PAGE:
SINGAPORE (Reuters) – Airbus SE (AIR.PA) is considering cutting production of its A380 superjumbo to six or seven planes a year, but has made no final decision on the matter, a top executive said on Thursday amid growing question marks over the future of the double-decker jet.
The A380 has battled against sluggish sales, squeezed by smaller, more efficient twin-engined jets, and Airbus has already cut output of the plane from an annual peak of 30 while waiting for a recovery in demand.
“We believe we can produce this aircraft at 6-7 a year in an industrial way,” Airbus Chief Operating Officer Fabrice Bregier said after the first Singapore Airlines Ltd (SIAL.SI) A380 featuring a new cabin configuration landed in Singapore.
“The A380 will find its way progressively,” he said.
Industry sources told Reuters this week that the company was exploring plans to cut A380 production to as low as six aircraft per year as it battles to make the world’s largest airliner commercially viable beyond the end of the decade.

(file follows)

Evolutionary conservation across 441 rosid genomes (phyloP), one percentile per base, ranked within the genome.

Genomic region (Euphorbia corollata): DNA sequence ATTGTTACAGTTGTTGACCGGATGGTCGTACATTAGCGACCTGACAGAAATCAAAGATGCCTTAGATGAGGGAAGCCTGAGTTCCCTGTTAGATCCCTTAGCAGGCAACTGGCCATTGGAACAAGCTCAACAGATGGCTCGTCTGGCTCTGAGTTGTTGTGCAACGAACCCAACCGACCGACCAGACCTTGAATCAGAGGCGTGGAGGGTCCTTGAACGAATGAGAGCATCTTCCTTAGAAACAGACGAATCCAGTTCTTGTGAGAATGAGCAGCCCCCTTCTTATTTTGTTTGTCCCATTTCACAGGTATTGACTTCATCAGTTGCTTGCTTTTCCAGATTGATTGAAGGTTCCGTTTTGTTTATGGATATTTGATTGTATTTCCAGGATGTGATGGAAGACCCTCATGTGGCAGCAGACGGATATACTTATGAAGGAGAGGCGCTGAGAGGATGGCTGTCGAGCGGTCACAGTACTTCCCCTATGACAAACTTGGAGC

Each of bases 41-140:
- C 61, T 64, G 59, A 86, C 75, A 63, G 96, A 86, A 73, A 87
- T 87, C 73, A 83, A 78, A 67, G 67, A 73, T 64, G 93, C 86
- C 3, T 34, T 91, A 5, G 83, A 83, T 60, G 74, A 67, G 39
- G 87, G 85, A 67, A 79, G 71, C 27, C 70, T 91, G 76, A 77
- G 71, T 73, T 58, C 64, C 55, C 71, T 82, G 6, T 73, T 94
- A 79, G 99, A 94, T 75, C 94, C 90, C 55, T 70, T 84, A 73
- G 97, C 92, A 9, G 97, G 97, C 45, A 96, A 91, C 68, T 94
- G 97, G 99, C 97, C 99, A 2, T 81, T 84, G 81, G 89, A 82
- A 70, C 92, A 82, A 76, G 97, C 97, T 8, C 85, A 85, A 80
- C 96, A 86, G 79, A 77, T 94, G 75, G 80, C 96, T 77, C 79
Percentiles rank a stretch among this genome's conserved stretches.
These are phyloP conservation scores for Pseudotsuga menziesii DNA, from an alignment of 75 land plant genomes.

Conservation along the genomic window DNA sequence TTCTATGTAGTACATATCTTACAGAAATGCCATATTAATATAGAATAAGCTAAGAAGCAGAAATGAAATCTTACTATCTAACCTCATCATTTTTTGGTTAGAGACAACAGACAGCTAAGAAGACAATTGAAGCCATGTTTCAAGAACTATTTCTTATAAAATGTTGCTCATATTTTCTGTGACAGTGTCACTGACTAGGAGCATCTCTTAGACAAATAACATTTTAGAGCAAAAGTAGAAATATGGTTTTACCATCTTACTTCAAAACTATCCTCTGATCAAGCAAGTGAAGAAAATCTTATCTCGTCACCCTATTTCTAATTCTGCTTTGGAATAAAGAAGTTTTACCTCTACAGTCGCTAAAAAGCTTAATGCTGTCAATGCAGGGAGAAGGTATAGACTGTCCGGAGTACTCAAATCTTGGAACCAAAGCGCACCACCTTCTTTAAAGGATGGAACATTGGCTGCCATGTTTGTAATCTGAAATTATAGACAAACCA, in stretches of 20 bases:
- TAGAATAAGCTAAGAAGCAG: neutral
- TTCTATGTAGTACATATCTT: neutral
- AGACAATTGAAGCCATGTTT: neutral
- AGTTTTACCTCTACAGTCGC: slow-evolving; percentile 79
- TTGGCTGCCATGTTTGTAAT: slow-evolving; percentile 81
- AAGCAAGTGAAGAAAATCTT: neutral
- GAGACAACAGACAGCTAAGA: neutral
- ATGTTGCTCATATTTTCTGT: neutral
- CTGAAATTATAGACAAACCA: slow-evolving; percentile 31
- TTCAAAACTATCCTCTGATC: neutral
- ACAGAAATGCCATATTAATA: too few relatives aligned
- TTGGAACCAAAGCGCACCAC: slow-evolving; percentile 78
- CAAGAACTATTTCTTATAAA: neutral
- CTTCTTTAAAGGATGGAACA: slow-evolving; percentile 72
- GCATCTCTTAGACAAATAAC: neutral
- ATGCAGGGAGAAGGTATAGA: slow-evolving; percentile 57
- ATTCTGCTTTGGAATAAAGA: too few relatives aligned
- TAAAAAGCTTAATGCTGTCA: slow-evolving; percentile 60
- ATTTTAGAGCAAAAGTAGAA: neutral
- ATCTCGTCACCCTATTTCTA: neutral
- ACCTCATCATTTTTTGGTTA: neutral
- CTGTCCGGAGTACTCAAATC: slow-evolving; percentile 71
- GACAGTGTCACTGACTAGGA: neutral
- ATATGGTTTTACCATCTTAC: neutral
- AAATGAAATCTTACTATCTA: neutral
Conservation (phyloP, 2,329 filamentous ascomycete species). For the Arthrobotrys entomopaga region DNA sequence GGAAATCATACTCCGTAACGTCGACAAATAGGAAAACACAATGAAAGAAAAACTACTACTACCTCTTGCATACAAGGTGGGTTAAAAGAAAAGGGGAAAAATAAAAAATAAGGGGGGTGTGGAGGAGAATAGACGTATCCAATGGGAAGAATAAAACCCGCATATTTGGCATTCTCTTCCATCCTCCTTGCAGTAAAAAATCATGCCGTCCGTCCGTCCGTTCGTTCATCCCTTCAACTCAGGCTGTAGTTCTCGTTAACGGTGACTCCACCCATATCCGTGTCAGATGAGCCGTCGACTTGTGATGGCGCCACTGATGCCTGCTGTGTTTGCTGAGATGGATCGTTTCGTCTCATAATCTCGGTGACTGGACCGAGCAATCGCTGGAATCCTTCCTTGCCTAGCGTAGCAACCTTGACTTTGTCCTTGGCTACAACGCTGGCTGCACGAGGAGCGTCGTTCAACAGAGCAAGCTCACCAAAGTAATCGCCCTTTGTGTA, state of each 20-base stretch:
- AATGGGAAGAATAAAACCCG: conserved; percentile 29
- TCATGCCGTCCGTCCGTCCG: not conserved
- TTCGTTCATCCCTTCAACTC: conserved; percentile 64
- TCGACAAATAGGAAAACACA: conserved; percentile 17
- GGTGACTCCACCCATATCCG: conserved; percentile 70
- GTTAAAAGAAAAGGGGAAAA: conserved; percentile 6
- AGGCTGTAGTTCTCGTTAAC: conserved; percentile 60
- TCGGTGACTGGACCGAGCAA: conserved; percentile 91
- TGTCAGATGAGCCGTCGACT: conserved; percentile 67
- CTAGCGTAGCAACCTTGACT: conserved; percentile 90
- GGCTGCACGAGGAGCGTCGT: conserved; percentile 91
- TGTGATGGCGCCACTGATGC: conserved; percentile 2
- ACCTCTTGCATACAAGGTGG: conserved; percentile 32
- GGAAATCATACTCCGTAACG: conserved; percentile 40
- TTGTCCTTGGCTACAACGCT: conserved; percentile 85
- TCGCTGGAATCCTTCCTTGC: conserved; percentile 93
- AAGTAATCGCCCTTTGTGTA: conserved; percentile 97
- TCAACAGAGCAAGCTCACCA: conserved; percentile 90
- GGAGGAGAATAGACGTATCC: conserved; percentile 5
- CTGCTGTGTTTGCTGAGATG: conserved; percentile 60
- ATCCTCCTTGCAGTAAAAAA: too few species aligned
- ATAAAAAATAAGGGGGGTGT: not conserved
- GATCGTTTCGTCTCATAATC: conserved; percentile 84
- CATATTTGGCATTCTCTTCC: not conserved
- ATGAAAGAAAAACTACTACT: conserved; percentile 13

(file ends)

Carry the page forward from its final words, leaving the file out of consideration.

Following a clampdown on costs, Airbus has said the A380 can break even at production levels of 20 a year, while Bregier has previously said he is pushing the break even level as low as possible to sustain low production.
Airbus Chief Executive Tom Enders expressed his confidence in the jet on Wednesday, though analysts say ongoing negotiations over a deal with carrier Emirates will be decisive for the future of the aircraft.
Emirates, which held off signing an order for an estimated 36 aircraft at last month’s Dubai Airshow, wants guarantees Airbus will produce the A380 for the next 10 years.
Reducing output to six a year would help to bridge that period and support key second-hand values while Airbus looks for other buyers, but could leave the program losing money for at least part of the period.